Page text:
Photo courtesy shutterstock
No, this isn't a Michigan pothole. But with a little work and application, the Michigan legislature is on its way to making this a reality.
We're not huge fans of commemorative designations
, as in the unusual, confusing, and, yes, bizarre earmarking of days, weeks, and months to issues, diseases, and hobbies. It does get silly when you consider the month of May is National Correct Posture Month and International Internal Audit Awareness Month!
But sometimes they do give us occasion to consider the important issues just a bit too everyday to get the attention they deserve. For instance, this Friday marks the last day of National Infrastructure Week. What's "infrastructure"? Why it's all those bridges, ports, dams, those tens of thousands of miles of railroad, and those millions of miles of road.
The week has become associated with the annual report card of the nation's infrastructure, released by the American Society of Civil Engineers
. In the 2017 report card's Michigan Infrastructure Overview, the problems of Michigan's infrastructure
get pointed out unsparingly.
"Drinking water needs in Michigan are an estimated $13.8 billion, and wastewater needs total $2.07 billion. Eighty-eight dams are considered to be high-hazard potential. The state’s schools have an estimated capital expenditure gap of $1.3 billion. ... Delaying these investments only escalates the cost and risks of an aging infrastructure system."
And that's just water, sewerage, and schools, leaving out one issue that Michiganders have been vocal about: roads.
According to the report, out of Michigan's 122,286 miles of public roads, 21 percent in poor condition. And of the state's 11,156 bridges, 1,234 — or 11.1 percent — are "structurally deficient."
What is a "structurally deficient" bridge? Think back to Nov. 2, 2015, when that tire-destroying 3-by-5-foot crater opened up on the now-closed southbound deck spanning the Rouge River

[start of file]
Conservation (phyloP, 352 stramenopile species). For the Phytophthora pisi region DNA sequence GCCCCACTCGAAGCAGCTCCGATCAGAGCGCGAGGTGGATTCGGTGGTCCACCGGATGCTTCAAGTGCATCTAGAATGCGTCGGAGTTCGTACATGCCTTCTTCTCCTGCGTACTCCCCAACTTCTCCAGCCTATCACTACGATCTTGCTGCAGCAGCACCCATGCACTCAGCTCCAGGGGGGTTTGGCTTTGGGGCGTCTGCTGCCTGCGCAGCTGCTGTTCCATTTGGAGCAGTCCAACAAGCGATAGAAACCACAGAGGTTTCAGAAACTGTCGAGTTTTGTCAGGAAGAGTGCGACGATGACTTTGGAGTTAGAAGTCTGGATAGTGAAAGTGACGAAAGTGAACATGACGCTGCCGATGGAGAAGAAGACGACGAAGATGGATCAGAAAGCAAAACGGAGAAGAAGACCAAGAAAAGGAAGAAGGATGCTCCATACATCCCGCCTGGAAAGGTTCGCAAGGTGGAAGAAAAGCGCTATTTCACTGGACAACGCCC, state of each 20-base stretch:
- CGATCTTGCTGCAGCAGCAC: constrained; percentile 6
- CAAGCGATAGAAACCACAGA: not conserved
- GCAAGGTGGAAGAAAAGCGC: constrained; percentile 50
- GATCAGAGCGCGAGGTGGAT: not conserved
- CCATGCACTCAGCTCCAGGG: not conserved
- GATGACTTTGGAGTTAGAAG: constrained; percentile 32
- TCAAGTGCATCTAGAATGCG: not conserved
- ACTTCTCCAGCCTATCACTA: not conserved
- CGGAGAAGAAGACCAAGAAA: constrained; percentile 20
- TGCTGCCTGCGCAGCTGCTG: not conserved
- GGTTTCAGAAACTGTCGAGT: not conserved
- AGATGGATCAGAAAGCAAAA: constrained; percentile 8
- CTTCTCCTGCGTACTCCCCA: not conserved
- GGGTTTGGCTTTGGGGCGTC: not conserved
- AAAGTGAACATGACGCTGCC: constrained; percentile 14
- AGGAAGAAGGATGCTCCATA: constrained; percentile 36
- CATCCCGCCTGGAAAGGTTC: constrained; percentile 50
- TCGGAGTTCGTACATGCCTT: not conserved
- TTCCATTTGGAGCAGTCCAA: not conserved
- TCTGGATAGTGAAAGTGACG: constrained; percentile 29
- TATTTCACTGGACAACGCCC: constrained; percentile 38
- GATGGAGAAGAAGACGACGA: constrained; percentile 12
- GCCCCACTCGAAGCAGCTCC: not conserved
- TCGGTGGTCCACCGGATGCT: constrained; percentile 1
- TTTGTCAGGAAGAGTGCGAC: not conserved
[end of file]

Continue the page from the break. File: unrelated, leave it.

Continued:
. That bridge was rated "structurally deficient."
In other words, it means "falling apart."
But it's not just an embarrassment to us when people visit our region — it's a very real hardship for the people of the state. For every tire destroyed, for every axle broken, there's a family that has another bill to pay. To put it in terms of dollars and cents, the ASCE study determines
: "driving on roads in need of repair in Michigan costs each driver $540 per year.
That may not sound like a lot, but consider this: The Michigan Association of United Ways found that 40 percent of Michigan households do not have sufficient income to pay for the necessities: primarily housing, childcare, food, health care and transportation. This privation, as the report underlines, is a problem across the state, in every county, rural and urban, black and white, old and young.
What's more, consider a study last year that found
: "63 percent of Americans say they're unable to handle a $500 car repair."
But it's OK, right? Worrying about not making the mortgage payment or the rent because of a car repair bill is only a problem for the little people ...
... which is to say — the majority